Editors' Picks

        Side effects on the rise

        Although treatment with the anti–programmed death 1 (PD-1) receptor antibody nivolumab plus ipilimumab has resulted in increased survival in melanoma patients, a significant increase in eruption of psoriasiform dermatitis (PsD) has been observed in these patients. Imai and colleagues examined the effects of PD-1 in an imiquimod-induced mouse psoriasis model. Genetic deficiency of PD-1 enhanced the psoriasis-like inflammatory phenotype, including enhanced dermal inflammation, epidermal acanthosis, and neutrophilic abscess formation following imiquimod treatment. These animals also exhibited enhanced cutaneous expression of the inflammatory cytokines IL-17A and IL-22, which in turn recruit more neutrophils to the skin. These studies suggested that PD-1, which is expressed on γδ-low T cells, suppresses the production of proinflammatory cytokines, such as IL-17A, a cytokine that is central to psoriasiform inflammation. Thus, PD-1 may play a regulatory role in PsD. Our understanding of this contribution is critical because increasing numbers of melanoma patients will be treated with these checkpoint inhibitors. (J Immunol, published online 5 June 2015; doi:10.4049/jimmunol.1500448) Selected by B. Gilchrest

        Skin-homing ambassadors

        Memory T cells are directed to the skin by factors present in the distinct tissue environments. The chemokine receptor CCR8, which is highly expressed by memory T cells in the skin, is induced during naive T-cell activation by soluble epidermal tissue–derived factors. McCully and colleagues recently examined the mechanism behind this process, which is essential for the maintenance of immune surveillance and barrier integrity. The active vitamin D3 metabolite 1α,25-dihydroxyvitamin D3, which has been implicated in T-cell homing previously, and prostaglandin E2 synergistically induced expression of CCR8 on memory T cells. This induction required cAMP and exposure to the inducers during or before T-cell activation. Although the factors that induce CCR appear to differ between mice and humans, conservation of the regulation of skin homing by CCR8 expression suggests that further studies of this mechanism are suitable in mouse models of skin infections. (J Immunol 195:96–104, 2015) Selected by S. Hwang

        Surprisingly high

        Based on the notion that tumor evolution involves accumulation of driver mutations in cancer genes in normal cells prior to transformation, Martincorena and colleagues studied the mutational processes and clonal expansion of somatic mutations by ultradeep sequencing of 74 cancer genes in 234 normal epidermal biopsy samples from sun-exposed eyelids of four individuals. The frequency of driver mutations in these samples was surprisingly high. Although the pattern of mutations was as expected for UV light exposure, the mutations and selective forces acting in normal skin closely matched that of cutaneous squamous-cell carcinoma. Interestingly, the mutation burden of a normal cell was found to be 2–6 mutations per Mb per cell, and positively selected mutations were present in 18–32% of the skin cells that remained functionally and physiologically normal, highlighting the exceptional tumor suppressive capabilities of the skin. (Science 348:880–86, 2015) Selected by S. Getsios and S. Yuspa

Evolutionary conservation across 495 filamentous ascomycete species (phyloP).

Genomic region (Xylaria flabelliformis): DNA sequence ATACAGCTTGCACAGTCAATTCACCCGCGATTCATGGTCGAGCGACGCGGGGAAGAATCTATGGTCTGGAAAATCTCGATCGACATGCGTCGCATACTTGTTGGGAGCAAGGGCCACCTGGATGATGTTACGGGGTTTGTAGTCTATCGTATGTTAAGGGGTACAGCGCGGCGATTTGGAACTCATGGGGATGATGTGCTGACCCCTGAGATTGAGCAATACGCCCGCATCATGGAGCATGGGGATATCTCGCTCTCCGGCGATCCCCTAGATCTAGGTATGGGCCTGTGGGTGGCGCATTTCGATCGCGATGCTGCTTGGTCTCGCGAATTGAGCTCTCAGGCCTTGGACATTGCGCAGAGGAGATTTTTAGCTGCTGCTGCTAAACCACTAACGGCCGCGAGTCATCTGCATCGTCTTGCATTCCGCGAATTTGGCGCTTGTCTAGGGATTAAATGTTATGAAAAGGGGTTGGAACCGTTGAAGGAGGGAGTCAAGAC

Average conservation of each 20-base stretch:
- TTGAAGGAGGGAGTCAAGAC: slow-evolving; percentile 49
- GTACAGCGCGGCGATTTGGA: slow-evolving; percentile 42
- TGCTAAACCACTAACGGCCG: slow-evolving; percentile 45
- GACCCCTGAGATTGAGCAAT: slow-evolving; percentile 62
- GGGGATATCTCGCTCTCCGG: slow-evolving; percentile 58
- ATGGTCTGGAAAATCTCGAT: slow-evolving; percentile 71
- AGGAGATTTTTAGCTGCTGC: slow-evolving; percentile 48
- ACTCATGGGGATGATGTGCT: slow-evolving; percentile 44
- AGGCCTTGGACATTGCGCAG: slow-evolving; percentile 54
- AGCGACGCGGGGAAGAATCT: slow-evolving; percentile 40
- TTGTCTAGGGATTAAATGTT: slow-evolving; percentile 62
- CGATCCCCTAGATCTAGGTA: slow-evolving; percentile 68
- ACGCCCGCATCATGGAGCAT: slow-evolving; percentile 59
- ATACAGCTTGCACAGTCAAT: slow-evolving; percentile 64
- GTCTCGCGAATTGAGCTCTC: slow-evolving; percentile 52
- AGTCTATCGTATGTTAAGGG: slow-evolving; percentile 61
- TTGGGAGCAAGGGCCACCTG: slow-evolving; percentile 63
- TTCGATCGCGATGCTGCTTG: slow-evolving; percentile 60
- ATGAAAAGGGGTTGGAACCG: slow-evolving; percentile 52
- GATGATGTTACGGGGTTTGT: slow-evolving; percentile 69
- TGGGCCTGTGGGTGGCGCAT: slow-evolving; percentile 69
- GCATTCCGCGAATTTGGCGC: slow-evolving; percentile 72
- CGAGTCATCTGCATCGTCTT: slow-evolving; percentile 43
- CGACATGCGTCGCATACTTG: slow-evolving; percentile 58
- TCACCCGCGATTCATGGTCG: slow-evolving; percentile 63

Full of fibrogenic potential

        Fibroblasts comprise a heterogeneous cell population that displays functional diversity with respect to wound repair. Rinkevich and colleagues identified a minimum of two functionally distinct fibroblast lineages in mouse dorsal skin. The Engrailed-1 lineage was primarily responsible for connective tissue deposition during embryonic development, cutaneous wound healing, radiation fibrosis, and cancer stroma formation. Lineage-specific cell ablation resulted in diminished connective tissue deposition in wounds and reduced melanoma growth. The fibrogenic properties of these cells were cell intrinsic because the site-specific differences of dermal architecture between oral and cutaneous dermis remained unaffected by transfer to a new tissue location. Furthermore, the investigators isolated these cells based on the expression of CD26/dipeptidyl peptidase-4, and small-molecule inhibition of the enzymatic activity of this marker diminished cutaneous scarring, suggesting that similar clinical manipulation may provide useful therapeutic strategies for fibrotic disease, wound healing, and cancer progression. (Science 348:aaa2151, 2015) Selected by L. Garza

        With just a drop of blood

        The compendium of viruses that infect humans (termed the “human virome”) profoundly affects human health, in part via alterations in host immunity that leave an indelible footprint on the immune system. Currently, viral infections are most commonly detected using serological or nucleic acid–based methods, although these assays typically only detect current infections with sufficient titers. Xu and colleagues recently reported VirScan, a high-throughput method for the comprehensive analysis of antiviral antibodies in human sera. This method, which employs DNA microarray synthesis and bacteriophage display in conjunction with immunoprecipitation and high-throughput DNA sequencing, was used to analyze sera from 569 human donors and a total of 108 antibody–peptide interactions. This sensitive and specific technique is also fairly cost-efficient and can be performed with only 1 μl of blood. Furthermore, B-cell responses were found to target highly similar viral epitopes across individuals, suggesting that these antibodies recognize substantially conserved public epitopes for each virus. Thus, VirScan will undoubtedly provide a powerful tool for exploration of the effects of host–virome interactions on human health and disease. (Science 348:aaa0698, 2015) Selected by J. Uitto